By email: scisinfo@esa.edu.au
By phone: 1800 337 405 (free call within Australia outside Melbourne)  or +61 3 9207 9600 or +61 8 8334 3209

SO WHAT IS Z39.50?

An introduction to Z39.50 is the subject of a separate blog post.

Z39.50

X, Y, Z of  Z39.50

Over 800 schools using SCIS are now set up to get their catalogue records via Z39.50. They are enjoying the seamless way that Z39.50 searching allows them to search remote databases such as SCIS for library records from within their Library Management System and import individual records directly into their library catalogue.

So what is Z39.50?

Z39.50 is an international standard for information retrieval described in ISO 23950 and ANSI/NISO Z39.50. This standard is a protocol for searching and retrieving information from remote databases, and is maintained by the Library of Congress.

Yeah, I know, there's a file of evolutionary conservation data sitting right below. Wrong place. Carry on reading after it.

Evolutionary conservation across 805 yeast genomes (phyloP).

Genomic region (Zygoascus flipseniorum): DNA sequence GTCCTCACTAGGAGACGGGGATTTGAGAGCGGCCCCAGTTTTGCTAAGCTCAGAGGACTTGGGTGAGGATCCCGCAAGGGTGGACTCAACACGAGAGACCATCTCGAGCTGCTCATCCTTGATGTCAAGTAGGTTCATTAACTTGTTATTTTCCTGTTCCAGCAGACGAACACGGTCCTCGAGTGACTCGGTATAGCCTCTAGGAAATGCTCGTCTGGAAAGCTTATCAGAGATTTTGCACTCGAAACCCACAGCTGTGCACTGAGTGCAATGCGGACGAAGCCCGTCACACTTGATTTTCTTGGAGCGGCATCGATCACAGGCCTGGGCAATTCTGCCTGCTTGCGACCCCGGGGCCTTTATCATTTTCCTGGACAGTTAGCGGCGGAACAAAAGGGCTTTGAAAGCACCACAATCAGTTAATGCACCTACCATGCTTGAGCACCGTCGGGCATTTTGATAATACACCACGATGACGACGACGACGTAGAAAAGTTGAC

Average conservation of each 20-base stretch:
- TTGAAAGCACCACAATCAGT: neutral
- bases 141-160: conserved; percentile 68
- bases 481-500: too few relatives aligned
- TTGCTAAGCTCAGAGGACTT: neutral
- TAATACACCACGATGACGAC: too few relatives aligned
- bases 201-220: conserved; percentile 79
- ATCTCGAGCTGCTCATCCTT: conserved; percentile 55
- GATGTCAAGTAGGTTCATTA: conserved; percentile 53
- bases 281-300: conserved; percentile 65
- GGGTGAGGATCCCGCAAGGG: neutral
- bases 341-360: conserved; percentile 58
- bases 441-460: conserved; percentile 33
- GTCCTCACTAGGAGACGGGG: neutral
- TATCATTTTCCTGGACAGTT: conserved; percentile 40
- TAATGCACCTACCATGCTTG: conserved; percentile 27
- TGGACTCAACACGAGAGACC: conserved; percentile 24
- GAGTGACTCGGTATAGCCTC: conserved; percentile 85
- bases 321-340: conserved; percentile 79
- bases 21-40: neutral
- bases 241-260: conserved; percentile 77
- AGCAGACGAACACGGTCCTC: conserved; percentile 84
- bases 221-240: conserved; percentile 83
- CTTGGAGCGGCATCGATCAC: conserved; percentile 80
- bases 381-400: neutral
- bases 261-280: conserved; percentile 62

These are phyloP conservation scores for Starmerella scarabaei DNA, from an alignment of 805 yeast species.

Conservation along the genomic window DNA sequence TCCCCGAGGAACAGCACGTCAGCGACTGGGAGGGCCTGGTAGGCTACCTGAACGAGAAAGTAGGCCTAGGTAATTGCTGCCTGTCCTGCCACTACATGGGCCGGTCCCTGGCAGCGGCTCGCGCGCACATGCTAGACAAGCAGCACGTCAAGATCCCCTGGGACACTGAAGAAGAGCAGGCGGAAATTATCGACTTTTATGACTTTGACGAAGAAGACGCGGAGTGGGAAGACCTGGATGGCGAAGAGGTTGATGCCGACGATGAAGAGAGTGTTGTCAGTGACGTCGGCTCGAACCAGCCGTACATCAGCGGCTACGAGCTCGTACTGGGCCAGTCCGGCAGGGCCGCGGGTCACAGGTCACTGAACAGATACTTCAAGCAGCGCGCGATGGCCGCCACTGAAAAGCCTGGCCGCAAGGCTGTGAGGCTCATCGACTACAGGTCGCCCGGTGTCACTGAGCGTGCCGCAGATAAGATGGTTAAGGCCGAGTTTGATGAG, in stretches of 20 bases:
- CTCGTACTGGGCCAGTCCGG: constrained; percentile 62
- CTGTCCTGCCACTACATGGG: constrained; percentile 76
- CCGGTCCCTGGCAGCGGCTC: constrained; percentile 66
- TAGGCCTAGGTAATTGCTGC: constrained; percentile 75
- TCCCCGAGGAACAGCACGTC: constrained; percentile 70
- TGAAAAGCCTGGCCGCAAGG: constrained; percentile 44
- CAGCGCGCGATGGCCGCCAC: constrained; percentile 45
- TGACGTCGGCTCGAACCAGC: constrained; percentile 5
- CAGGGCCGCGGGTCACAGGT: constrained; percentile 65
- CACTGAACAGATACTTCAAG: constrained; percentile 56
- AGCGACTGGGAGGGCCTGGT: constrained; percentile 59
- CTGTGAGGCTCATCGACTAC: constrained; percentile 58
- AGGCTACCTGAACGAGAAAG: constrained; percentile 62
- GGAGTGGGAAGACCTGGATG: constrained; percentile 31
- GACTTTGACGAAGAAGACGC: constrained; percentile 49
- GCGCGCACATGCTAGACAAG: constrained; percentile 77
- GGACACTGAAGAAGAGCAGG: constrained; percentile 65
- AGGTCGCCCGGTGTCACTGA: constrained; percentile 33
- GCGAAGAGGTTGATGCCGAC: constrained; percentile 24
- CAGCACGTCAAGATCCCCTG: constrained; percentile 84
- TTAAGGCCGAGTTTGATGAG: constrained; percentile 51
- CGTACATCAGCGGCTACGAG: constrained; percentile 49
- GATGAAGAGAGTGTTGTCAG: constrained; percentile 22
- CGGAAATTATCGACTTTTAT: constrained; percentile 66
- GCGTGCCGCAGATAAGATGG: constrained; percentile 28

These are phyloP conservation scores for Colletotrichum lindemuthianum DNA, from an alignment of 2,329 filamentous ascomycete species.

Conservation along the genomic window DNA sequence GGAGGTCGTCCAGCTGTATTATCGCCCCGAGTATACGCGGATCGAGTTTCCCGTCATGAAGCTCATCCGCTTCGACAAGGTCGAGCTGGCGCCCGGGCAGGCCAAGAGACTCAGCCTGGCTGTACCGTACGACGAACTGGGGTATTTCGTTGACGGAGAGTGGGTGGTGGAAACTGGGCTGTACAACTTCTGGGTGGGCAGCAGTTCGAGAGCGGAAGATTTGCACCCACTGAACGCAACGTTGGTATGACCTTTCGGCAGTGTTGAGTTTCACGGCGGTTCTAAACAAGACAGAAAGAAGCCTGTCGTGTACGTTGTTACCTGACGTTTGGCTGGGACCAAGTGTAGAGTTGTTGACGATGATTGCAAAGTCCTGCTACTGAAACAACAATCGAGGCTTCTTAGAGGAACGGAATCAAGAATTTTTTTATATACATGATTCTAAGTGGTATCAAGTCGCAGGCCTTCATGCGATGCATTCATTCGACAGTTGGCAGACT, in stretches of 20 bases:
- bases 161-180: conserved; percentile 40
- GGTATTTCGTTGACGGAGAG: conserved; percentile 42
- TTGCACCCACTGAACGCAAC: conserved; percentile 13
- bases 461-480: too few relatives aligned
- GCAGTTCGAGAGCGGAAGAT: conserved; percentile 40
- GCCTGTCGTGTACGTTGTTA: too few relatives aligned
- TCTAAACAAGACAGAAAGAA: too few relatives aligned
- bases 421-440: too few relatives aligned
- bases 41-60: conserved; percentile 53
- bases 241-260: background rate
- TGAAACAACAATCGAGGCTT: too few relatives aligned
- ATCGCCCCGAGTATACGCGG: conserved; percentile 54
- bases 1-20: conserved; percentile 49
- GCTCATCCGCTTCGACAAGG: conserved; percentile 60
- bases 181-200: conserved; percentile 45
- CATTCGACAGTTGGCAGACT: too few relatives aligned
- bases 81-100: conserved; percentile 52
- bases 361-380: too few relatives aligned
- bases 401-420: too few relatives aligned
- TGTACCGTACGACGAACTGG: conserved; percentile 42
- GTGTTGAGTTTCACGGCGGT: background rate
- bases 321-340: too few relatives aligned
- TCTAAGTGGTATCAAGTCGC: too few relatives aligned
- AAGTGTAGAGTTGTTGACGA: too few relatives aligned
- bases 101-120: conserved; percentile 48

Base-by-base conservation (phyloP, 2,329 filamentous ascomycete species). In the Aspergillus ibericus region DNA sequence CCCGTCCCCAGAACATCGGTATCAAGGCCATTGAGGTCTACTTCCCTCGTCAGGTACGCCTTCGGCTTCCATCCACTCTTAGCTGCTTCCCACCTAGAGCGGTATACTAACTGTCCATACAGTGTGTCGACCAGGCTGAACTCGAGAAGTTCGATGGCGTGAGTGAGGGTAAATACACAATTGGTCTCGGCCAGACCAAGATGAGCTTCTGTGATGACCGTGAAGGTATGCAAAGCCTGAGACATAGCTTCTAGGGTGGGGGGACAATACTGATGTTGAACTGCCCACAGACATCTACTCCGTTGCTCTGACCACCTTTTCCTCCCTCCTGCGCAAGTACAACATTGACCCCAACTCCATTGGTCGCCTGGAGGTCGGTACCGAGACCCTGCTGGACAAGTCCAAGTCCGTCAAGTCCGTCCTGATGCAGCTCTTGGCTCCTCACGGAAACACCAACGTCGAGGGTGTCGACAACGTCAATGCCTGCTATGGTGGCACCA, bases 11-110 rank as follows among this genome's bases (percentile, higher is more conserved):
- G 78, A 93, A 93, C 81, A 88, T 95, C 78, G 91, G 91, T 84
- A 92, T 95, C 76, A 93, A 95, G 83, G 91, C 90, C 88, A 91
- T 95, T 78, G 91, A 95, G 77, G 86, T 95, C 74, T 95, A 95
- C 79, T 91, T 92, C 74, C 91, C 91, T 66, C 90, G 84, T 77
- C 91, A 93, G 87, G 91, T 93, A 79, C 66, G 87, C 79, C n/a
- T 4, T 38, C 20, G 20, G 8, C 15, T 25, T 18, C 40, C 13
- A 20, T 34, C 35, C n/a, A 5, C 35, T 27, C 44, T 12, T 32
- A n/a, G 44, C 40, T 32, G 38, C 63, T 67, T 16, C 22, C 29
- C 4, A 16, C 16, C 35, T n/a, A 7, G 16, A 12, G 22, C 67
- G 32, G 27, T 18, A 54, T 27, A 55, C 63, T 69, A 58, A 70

Can I use Z39.50?

All schools that have a current SCISWeb subscription are able to use Z39.50 for retrieving catalogue records directly from SCIS to their Library Management System provided that system supports Z39.50, Z cataloguing or Rapid Entry as some systems call it. Check this with your Library system support person.

If you would like to try out this workflow for importing your catalogue records from SCIS, send an email to scisinfo@esa.edu.au and ask us to activate Z39.50 in your SCIS profile.

There are some settings to change in your library system. These are available from the SCIS Z39.50 help pages. Then follow the instructions provided by your library system.

Feedback

For those already using Z39.50 please share your experience on how it has changed your cataloguing workflow for the benefit of schools just starting out. Let us know which library system you are using and any tips for new Z-cataloguers.

Future directions

Although many school libraries are relatively new to Z39.50, as Wikipedia points out Z39.50 is a pre-Web standard, originating in the 1970s. It has served the library world well since particularly in the area of consortium partnerships, interlibrary loans and shared cataloguing services. There is new work happening in this space and new formats for data which we will be watching with interest.

Z39.50